“Our state coronavirus website now includes the county by county 14-day average positivity rate for our school districts,” Governor Kim Reynolds announced at her August 6 news conference. “Schools and others will be able to check to see where each county stands on this important metric.”
State Medical Director Caitlin Pedati appeared via computer link at the same press conference, answering reporters’ questions about state policies on reopening schools.
Pedati acknowledged on August 19 that the Iowa Department of Public Health’s epidemiology team knew in late July that the positivity rates were inaccurate, because many recent COVID-19 cases were recorded as occurring weeks or months in the past.
An announced “fix” did not appear to solve the backdating problem. On the contrary: newly posted totals on the state’s coronavirus website increased the number of cases recorded for March and April.
STATE OFFICIALS CONCEALED THE PROBLEM FOR WEEKS
If a newly sickened person had previously tested negative for the virus, the state would record the positive result as happening on the date of the first test.
Nurse practitioner Dana Jones brought the errors to light after comparing datasets downloaded from coronavirus.iowa.gov on May 27 and August 14. Jones determined that the backdating affected thousands of cases.
IDPH communications staff have left unanswered many questions from reporters about the problem. But the agency offered an exclusive interview with Pedati to Cedar Rapids Gazette health care reporter Michaela Ramm on August 19. Some bombshell news was buried in the twelfth paragraph.
State officials became aware of the issue toward the end of July, Pedati said during her interview with The Gazette. […]
According to Pedati, officials knew there would be limitations to the [Iowa Disease Surveillance System] as it was “never designed for this kind of volume” seen during the coronavirus pandemic.
Pedati downplayed the seriousness of the problem, telling Ramm the backdating didn’t affect anyone infected with COVID-19 or impede case investigation and contact tracing efforts.
But given how many times the governor and public health officials have touted the state’s supposed “transparency” regarding the pandemic, you’d think someone would have mentioned the reporting system was filing thousands of cases to the wrong date.
Especially when you consider what else was going on toward the end of July.
“ONE OF THE WORST DATA ERRORS THAT COULD BE HAPPENING”
Under guidance the IDPH and Iowa Department of Education released on July 30, the state won’t grant school districts permission to shift to online instruction unless at least 10 percent of students are absent due to illness or exposure, and the COVID-19 positivity rate for the area over the past two weeks exceeds 15 percent.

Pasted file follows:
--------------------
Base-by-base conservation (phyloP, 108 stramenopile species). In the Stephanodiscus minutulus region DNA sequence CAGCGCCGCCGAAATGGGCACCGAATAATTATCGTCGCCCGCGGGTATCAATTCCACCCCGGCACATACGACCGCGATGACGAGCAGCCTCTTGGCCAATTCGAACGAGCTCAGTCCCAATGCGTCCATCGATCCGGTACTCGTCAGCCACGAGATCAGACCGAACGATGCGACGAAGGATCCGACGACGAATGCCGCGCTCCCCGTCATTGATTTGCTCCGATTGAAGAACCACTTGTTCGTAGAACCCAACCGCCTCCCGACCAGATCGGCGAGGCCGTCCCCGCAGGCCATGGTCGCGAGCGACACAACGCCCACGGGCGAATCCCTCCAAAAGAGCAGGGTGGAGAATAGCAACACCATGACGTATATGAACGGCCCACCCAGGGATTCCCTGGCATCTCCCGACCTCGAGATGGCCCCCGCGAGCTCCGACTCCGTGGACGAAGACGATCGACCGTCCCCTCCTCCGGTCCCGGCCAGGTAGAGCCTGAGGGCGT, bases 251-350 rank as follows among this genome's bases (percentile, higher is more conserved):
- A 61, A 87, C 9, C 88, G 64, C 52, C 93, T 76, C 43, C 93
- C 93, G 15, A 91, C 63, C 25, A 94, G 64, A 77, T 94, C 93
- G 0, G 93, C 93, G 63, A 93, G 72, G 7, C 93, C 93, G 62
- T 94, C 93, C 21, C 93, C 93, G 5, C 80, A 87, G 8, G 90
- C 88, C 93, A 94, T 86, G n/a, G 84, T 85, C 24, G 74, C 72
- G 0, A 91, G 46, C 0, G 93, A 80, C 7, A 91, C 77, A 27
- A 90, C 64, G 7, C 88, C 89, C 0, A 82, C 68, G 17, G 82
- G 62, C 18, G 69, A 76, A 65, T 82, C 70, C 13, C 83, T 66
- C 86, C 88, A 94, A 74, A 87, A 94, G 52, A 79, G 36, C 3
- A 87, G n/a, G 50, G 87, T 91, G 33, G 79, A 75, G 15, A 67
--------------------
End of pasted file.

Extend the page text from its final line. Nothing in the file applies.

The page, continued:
The percentage of COVID-19 tests that come back positive is a key indicator of community spread. Many public health experts, including the U.S. Centers for Disease Control director, advise against reopening schools where the positivity rate is greater than 5 percent.
Rob Ramaekers, the lead epidemiologist for the IDPH Surveillance Unit, confirmed in email correspondence with Jones on August 14 that state officials knew the backdating problem was affecting “the percent positive calculation. We have raised the issue and are actively working on fixing it.”
Infectious disease specialist Dr. Megan Srivinas told Ryan Foley of the Associated Press this week, “It’s one of the worst data errors that could be happening right now,” because “We are making these policy calls based on completely flawed numbers […].”
How IDPH officials discovered the problem is unclear. Times Citizen editor Sara Konrad Baranowski began asking about anomalies in Hardin County case numbers on July 31, after noticing that the state website “seems to have some very serious problems, which could cause issues with the 14-day positivity rate.”
Her report this week noted that 20 of the 137 Hardin County residents tested for coronavirus between August 4 and August 10 received a positive result. But the state website showed only eleven new cases for the county during the same week.
Konrad Baranowski realized after scrutinizing the website that the other nine cases had been assigned to dates in May and June. Eleven COVID-19 cases out of 137 people tested in a given week translates to an 8 percent positivity rate, but “If 20 people had tested positive, as the county reported, the seven-day positivity rate would be 14.5 percent.”
Agency communications staff ignored most of Konrad Baranowski’s eleven inquiries about the discrepancies in case numbers, but she was informed three times that the website was being “constantly” updated.
No one admitted that the IDPH epidemiology team knew their computer system was recording thousands of cases to the wrong date.
WHEN HONEST MISTAKES BECOME MALFEASANCE
Regular viewers of Reynolds’ press conferences have heard several times about the A+ grade Iowa’s coronavirus website received from The Atlantic’s COVID tracking project. In mid-May, the site switched to what the governor called “real-time reporting,” updating case numbers and other statistics frequently instead of once a day.
Pedati told the Cedar Rapids Gazette that she knew it was “important” to have “accurate and up-to-date information” on the website. “I want to reiterate that I remain committed to making sure that we’re providing people with as much information as we possibly can.”
Yet in the same interview, she asserted that her team anticipated the Iowa Disease Surveillance System might have trouble handling the high volume of coronavirus test results.
If officials doubted the capacity of the reporting system, they should have watched closely for any breakdown. Many Iowans maintaining their own COVID-19 spreadsheets noticed months ago that daily case numbers were continually changing. For the IDPH epidemiology team to wake up to this problem in late July points to incompetence, if not negligence.